Did Washington underestimate Iraqi resolve? (FWD: Jane's Defence Weekly)
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Sun Mar 30 12:56:57 MST 2003
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28 March 2003 Did Washington underestimate Iraqi resolve?
Andrew Koch JDW Washington Bureau Chief
Coalition war plans in Iraq, developed at least initially in part around
trying to persuade
wider elements of the Iraqi armed forces not to fight, are being
reconsidered as Iraqi
morale has to date stood up relatively well.
US military commanders have begun to acknowledge that the Fedayeen Saddam
Special Security Organisation (SSO) paramilitary and other Iraqi forces
more fiercely and capably than initial war plans envisaged.
However, say US defence and intelligence officials with experience in the
the Iraqi resolve should come as no surprise. They say US intelligence
repeatedly warned that Iraqi paramilitary forces closely tied to Saddam
were not likely to give up easily and could organise hit-and-run attacks
to the rear of US forces.
The problem, the officials tell JDW, is that senior US civilian officials
in the US
Department of Defense did not heed the advice.
This underestimation is directly affecting the war planning, one element
of which has
been to try to detach senior Iraqi leaders and Ba'ath party officials
from the country's
regular army. If that was successfully accomplished Iraqi defences could
overcome with a smaller US force. Without it, the length and intensity of
bombing campaign will be far greater, as will the number of combat troops
Further, coalition commanders had hoped that the wider surrender of Iraqi
would enable them to keep the infrastructure of the country intact and
save as much of
the Iraqi Army as possible to help police a post-Saddam Iraq.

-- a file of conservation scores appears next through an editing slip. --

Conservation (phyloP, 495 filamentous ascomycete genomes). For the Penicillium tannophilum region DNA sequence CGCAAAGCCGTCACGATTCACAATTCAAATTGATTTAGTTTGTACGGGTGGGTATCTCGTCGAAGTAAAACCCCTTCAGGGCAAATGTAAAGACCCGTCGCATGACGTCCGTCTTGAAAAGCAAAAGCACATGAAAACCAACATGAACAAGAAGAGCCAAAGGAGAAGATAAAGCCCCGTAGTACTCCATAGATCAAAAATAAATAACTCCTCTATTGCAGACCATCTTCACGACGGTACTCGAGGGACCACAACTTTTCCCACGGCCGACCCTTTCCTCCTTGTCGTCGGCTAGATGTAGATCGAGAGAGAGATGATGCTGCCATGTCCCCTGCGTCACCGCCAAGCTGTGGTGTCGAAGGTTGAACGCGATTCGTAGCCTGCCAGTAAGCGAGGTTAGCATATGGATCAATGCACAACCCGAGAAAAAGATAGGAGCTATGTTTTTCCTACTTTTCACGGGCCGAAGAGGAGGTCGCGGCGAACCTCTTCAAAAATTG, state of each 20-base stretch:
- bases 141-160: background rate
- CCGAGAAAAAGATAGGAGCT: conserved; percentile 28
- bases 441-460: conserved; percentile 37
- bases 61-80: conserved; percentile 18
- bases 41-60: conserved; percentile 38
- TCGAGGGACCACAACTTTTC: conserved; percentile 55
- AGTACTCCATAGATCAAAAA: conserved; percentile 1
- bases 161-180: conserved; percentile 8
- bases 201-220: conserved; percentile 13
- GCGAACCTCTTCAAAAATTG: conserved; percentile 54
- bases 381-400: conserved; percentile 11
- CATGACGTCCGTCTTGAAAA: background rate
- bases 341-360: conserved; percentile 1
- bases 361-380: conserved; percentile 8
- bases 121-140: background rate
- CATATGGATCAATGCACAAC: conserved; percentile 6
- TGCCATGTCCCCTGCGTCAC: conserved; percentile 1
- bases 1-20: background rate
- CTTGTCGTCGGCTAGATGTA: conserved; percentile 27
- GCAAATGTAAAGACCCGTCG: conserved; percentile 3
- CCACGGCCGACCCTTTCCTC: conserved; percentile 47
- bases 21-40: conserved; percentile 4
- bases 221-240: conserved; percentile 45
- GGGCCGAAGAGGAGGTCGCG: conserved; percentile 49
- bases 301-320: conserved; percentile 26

Part of the problem, officials say, is that coalition forces are less
welcome than the senior
civilian defence officials believed. Not only does that negatively impact
on the coalition
military plans, but also harms the operation's wider political
objectives. The longer Iraqi
resistance continues away from Baghdad - particularly in areas not fully
Saddam Hussein's immediate control - the more the image the coalition
his government as being universally despised by its people is damaged.
US officials insist this lukewarm reception to date is not because of any
Saddam among the Iraqis, but rather is due to lingering fears over
by Ba'ath loyalists. US defence officials note that Fedayeen Saddam, SSO
regime loyalists have been dispersed among front-line army soldiers,
shoot them if they surrender or do not fight.
However, that appears an incomplete explanation. One intelligence
official said that
nationalism is a greater factor than many expected. The negative image of
the US among
many Iraqis is also a factor, he said.
All of this indicates a more protracted and violent conflict than many
had expected, and
perhaps an even more difficult post-conflict period.
455 of 754 words
Copyright 2003 Jane's Information Group. All rights reserved.
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